Neeza Singh, the librarian behind the bouquet of workshops and other interactive programmes at the Central State Library in Sector 17, tells Chandigarh Newsline that books are not only a window to the world but also give you a chance to explore your imagination.
Tell us a little about the library and its history?
T S Central State library was set up in 1955. It is a public library and anyone can be a member.
When did you take over as the librarian?
I joined this library in 2004. At that time, I was in charge of the reference section and I tried to introduce a host of new things like quizzes and displays on current topics. We bought a lot of reference books related to current occasions and I tried to make the library more lively and interactive by promoting participation among students and people. In 2008, I was given charge of the children section. It was a challenge at that time because there were not many readers or activities for them. I launched the tradition of hosting workshops, which has been continuing ever since. The notable part is that these workshops are free of cost.
What are the new initiatives you have taken?
As I mentioned earlier, I introduced workshops for children with resource persons. Initially, it was a challenge to get children to attend the workshops. But once it started, we started attracting more and more children. We also started orientation of schools by inviting them to visit the library. Initially, we had to call our members to attend our workshops, but now there is such an overwhelming response that we have to say ‘no’ to many people. I have been coordinating various activities such as poetry meets, book releases, competitions for children. I am also doing outreach activities for underprivileged in slums, village children, government school children, old age homes and more.
Over the years, has the readership declines?
I think it is rising now; in the middle, it declined due to the digital era, but people are now realising the negative impact of digital reading on their eyes and posture. Many parents say that their children started wearing spectacles at very early age. I know some parents who have even stopped their kids from watching TV at home and have even taken away their mobile phones. These kids, then come to the library and spend their time reading.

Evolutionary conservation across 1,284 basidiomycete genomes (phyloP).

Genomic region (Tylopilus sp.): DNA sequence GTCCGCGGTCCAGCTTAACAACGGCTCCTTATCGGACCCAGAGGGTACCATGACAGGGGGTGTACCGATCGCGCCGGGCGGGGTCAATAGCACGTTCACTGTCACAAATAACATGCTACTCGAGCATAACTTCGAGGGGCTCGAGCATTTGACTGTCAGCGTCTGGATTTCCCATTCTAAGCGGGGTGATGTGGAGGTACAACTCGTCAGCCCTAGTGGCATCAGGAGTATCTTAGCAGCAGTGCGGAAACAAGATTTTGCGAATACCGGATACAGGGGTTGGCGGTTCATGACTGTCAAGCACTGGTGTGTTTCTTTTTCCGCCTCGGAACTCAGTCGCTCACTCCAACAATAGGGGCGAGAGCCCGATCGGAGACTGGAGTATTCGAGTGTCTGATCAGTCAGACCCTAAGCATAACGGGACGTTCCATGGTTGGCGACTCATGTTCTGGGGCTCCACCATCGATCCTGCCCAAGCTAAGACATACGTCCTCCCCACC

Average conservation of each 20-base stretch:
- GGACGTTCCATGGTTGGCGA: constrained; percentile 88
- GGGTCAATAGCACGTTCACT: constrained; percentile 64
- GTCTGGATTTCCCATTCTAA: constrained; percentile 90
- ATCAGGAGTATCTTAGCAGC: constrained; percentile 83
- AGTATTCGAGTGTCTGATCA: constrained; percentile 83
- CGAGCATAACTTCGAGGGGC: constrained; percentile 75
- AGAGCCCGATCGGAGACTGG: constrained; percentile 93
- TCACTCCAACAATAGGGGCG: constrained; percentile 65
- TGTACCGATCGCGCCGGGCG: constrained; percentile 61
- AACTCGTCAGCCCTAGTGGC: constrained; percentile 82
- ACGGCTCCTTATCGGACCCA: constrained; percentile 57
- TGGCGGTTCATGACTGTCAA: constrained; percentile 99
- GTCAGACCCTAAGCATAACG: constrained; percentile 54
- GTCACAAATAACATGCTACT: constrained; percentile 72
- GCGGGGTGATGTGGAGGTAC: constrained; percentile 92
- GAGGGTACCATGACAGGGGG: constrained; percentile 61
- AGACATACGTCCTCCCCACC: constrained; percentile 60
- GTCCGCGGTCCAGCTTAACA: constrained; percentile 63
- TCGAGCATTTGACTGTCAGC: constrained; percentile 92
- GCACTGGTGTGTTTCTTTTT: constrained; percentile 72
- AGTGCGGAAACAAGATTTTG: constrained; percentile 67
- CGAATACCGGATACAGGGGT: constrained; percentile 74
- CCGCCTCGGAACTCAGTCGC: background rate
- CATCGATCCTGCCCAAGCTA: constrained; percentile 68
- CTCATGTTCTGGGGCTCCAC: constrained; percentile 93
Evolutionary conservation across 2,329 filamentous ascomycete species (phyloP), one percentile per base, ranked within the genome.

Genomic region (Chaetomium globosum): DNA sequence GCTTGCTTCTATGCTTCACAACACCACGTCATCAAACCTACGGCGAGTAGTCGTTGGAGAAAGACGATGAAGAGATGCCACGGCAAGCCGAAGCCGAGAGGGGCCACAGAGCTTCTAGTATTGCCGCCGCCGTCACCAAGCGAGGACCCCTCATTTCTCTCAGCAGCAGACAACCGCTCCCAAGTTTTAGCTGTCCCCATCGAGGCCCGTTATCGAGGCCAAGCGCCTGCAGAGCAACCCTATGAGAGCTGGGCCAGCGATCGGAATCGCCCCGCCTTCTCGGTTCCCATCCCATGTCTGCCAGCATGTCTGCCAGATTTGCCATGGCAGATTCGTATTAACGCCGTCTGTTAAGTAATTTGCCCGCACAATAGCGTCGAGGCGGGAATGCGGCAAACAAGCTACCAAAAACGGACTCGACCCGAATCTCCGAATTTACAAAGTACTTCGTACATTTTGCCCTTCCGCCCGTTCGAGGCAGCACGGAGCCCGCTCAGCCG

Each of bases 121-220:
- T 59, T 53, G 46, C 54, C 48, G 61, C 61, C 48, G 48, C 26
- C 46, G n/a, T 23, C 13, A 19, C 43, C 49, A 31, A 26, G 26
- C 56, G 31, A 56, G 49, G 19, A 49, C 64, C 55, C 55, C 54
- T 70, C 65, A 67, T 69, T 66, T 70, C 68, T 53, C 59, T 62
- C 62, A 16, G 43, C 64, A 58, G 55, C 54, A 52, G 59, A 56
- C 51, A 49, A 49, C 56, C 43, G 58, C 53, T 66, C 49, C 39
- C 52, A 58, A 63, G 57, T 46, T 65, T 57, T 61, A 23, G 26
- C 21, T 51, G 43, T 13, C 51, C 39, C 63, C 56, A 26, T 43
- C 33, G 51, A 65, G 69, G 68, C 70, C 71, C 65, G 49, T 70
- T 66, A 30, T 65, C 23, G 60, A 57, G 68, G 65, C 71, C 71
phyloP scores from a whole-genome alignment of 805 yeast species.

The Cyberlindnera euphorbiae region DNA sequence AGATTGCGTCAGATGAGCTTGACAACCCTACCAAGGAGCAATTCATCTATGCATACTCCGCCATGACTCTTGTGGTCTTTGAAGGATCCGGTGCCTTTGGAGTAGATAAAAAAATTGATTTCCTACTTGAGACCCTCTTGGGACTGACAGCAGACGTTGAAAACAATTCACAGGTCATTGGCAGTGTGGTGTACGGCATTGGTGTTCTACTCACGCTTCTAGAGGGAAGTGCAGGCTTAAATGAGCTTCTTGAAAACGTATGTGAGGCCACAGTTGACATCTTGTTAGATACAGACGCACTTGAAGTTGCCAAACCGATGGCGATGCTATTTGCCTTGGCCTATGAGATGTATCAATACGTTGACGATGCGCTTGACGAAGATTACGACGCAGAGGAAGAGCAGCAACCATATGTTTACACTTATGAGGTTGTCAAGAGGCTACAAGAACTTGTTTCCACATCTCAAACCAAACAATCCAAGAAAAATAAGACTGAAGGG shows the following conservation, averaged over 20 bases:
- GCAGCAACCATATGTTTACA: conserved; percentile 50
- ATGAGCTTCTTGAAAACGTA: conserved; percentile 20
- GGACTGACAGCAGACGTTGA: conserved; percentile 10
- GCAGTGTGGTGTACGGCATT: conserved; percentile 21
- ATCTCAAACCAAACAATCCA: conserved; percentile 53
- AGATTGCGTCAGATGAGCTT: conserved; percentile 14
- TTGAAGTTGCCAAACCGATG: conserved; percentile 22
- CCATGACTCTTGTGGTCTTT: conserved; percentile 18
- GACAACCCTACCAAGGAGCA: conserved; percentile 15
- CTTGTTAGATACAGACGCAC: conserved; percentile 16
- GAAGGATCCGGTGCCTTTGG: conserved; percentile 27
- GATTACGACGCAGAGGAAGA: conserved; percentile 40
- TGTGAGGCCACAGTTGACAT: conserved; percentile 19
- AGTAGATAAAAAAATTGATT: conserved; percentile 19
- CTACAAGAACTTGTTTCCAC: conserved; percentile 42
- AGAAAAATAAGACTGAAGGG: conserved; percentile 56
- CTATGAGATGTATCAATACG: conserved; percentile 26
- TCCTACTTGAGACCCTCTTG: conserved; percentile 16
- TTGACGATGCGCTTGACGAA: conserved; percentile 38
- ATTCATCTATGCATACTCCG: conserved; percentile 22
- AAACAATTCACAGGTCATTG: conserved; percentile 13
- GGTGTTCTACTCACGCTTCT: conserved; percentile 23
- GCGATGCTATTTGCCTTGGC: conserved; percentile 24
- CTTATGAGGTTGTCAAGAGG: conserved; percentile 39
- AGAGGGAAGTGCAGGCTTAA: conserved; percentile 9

What are the most preferred books among children?
They read classics like Ladybird series, Geronimo Stilton, and Enid Byton etc. We get all the books they want.
How can parents make children take to books?
I think they should get the children to the library to help them find books and imbibe in them the library culture. Library is not just about books alone, it’s also about community engagement. We involve people in different kind of activities. For instance, we do story-telling sessions and by listening to stories, a child starts wanting to read stories. We also have theme-based story telling.
How many new books do you add and how often? How do you choose what books to get?
Every year, we add around five to six thousand new titles. We have a State Library Planning Committee, which meets twice a year and invites books from publishers and book suppliers. These books are displayed and the committee selects the books for the library. This is also done in accordance with the demand of the readers. We have a demand register in almost every section of the library.
Why should we return to libraries?
I think library is one place where you get knowledge in all its glory. I mean, coming to the library, holding a book in your hands and sitting in the lawn or just looking around…it’s a great feeling. If you just browse through books, you come to know what is there on the shelf. Even this process is enlightening. Feeling the smell of the books on the shelves gives you a different kind of satisfaction. I think people should come back to the library culture because it gives you a very positive state of mind. Digital platform or TV, they give you the exact picture of the story, but with a book, you can let your imagination take flight. And that is priceless.